Tuesday, December 27, 2016

The Cost Of Delay

The Mill District

After innumerable public meetings before a bevy of boards and committees leading up to the all important Zoning Board of Appeals Comprehensive Permit hearings, Beacon Communities representatives must feel like one of those purported abductees taken aboard an alien vessel for a close up examination including pokes and prods of every pore.

At the outset the ZBA scheduled three dates for examining the mixed use $45 million proposal, with January 5th being the final one at which they would vote on the measure which requires a two thirds vote to pass.

But at last week's Select Board meeting Town Manager Paul Bockelman told the SB an additional meeting would be required and the next one on the ZBA calender was January 19.

Chair Alisa Brewer somewhat bristled at the news wondering why the extra meeting was necessary and why it was scheduled two weeks from the 3rd one rather than only one week which is the way the Select Board handles important hearings.

Turns out the ZBA has not yet posted the date for that final meeting as they are trying to come up with a night that works for all concerned but it would be sooner than January 19.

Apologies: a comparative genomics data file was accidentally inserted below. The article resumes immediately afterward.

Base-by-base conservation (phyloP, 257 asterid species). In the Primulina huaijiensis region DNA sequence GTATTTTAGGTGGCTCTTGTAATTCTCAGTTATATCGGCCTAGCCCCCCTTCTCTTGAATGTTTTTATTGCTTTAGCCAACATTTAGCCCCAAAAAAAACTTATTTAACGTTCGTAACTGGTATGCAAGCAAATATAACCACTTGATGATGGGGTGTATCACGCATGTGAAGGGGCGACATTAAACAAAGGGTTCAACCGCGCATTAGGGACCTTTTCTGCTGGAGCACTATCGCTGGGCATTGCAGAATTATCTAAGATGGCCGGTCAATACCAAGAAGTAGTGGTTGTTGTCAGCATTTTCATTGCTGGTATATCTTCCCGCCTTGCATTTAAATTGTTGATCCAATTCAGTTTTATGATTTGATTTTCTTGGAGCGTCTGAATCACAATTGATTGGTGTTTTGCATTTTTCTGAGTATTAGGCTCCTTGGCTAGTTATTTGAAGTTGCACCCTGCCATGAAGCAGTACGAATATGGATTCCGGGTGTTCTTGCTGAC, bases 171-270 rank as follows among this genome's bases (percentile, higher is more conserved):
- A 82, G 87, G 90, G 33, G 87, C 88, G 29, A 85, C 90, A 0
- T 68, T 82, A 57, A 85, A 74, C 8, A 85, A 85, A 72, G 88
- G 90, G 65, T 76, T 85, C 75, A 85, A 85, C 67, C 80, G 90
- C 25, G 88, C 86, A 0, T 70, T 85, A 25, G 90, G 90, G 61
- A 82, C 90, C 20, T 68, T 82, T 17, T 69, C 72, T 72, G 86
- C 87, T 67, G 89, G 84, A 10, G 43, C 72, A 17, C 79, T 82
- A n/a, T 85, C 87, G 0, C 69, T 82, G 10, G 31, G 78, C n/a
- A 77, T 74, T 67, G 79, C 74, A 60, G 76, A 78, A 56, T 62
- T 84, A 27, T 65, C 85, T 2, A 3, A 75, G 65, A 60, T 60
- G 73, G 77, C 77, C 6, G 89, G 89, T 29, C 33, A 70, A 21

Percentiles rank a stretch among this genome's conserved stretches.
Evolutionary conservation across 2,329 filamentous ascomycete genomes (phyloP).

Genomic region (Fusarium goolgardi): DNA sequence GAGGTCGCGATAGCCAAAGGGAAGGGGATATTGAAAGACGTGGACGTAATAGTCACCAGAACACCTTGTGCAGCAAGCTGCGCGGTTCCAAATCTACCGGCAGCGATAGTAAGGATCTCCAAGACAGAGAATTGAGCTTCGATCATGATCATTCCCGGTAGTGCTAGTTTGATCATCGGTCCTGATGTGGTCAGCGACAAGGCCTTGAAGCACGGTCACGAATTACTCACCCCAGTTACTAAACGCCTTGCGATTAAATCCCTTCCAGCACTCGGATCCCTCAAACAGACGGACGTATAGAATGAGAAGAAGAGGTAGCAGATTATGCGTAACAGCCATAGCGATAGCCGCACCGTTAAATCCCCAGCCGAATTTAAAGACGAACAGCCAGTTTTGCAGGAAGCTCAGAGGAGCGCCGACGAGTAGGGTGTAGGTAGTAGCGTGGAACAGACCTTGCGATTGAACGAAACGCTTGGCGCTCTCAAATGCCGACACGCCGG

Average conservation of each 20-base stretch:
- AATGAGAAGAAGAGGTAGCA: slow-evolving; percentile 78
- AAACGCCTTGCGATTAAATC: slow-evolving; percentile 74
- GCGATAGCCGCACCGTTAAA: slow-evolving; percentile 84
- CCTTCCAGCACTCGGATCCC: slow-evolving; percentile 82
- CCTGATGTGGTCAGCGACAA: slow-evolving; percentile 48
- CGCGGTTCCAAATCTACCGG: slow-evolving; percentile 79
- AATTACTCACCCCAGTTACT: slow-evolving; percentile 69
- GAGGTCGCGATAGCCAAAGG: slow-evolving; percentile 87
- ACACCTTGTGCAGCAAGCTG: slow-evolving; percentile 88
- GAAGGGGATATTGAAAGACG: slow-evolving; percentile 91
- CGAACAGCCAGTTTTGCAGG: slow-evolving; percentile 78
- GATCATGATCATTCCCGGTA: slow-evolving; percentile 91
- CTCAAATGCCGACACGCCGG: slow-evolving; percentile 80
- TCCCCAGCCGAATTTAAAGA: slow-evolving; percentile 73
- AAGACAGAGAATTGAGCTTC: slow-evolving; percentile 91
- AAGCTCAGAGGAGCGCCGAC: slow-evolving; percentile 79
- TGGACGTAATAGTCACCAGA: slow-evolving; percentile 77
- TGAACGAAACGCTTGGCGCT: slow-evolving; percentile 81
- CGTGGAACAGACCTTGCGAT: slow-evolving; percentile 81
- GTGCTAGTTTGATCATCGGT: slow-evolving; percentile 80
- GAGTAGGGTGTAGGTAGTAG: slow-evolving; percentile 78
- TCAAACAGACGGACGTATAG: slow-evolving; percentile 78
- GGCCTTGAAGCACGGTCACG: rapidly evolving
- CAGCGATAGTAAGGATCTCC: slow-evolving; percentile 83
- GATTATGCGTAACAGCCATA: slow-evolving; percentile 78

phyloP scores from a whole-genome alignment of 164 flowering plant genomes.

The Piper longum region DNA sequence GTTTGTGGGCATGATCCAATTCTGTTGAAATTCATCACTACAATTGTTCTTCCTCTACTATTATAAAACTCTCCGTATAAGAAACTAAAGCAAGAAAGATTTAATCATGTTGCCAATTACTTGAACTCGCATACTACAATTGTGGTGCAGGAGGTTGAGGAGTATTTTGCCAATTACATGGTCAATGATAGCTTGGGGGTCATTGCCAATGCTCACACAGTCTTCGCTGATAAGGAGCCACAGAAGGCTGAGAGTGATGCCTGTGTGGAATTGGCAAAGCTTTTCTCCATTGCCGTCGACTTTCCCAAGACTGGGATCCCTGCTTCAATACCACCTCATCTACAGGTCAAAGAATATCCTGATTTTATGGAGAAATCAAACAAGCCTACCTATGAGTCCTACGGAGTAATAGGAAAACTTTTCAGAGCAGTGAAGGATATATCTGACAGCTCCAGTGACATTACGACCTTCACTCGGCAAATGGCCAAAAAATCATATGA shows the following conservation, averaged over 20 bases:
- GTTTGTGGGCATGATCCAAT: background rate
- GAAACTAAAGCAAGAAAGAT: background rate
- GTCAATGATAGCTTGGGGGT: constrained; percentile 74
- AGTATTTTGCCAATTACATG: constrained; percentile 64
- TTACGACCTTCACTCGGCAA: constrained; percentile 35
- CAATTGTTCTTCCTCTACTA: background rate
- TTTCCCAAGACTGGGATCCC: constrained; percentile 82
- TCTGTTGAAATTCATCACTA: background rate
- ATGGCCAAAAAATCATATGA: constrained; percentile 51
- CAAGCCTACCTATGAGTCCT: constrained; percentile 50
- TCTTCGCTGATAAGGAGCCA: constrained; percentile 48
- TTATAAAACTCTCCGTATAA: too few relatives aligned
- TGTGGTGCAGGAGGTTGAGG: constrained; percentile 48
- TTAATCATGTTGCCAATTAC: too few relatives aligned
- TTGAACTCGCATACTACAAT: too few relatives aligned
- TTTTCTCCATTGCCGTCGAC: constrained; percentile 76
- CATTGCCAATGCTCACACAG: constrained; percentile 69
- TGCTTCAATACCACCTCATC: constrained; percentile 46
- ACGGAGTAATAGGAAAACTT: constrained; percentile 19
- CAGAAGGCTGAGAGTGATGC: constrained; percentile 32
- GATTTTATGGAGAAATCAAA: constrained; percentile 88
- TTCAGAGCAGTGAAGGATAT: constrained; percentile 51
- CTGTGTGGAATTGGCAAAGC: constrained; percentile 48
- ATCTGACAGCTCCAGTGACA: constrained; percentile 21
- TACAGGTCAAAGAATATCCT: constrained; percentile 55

Since the 130 unit development is providing 26 units of desperately needed subsidized housing Beacon is seeking tax credits and financing from the state to make the project work and need to have all approvals in place by mid February.

Beacon will also be seeking Select Board approval for a property tax reduction on those 26 below market rate units under the "Affordable Housing Property Tax Incentive" passed by Town Meeting two years ago, an important legacy legislation championed by the late Town Manager, John Musante.

Click to enlarge/read

The usual NIMBYs have attacked the project with the usual complaints about being too big and leading to the destruction of the historic character of their neighborhood like Godzilla stomping through Tokyo.

More ominously they brought in a hired gun attorney to the last ZBA hearing, which of course brings up the prospects of a nuisance lawsuit hoping to delay the project, causing Beacon Communities untenable financial losses.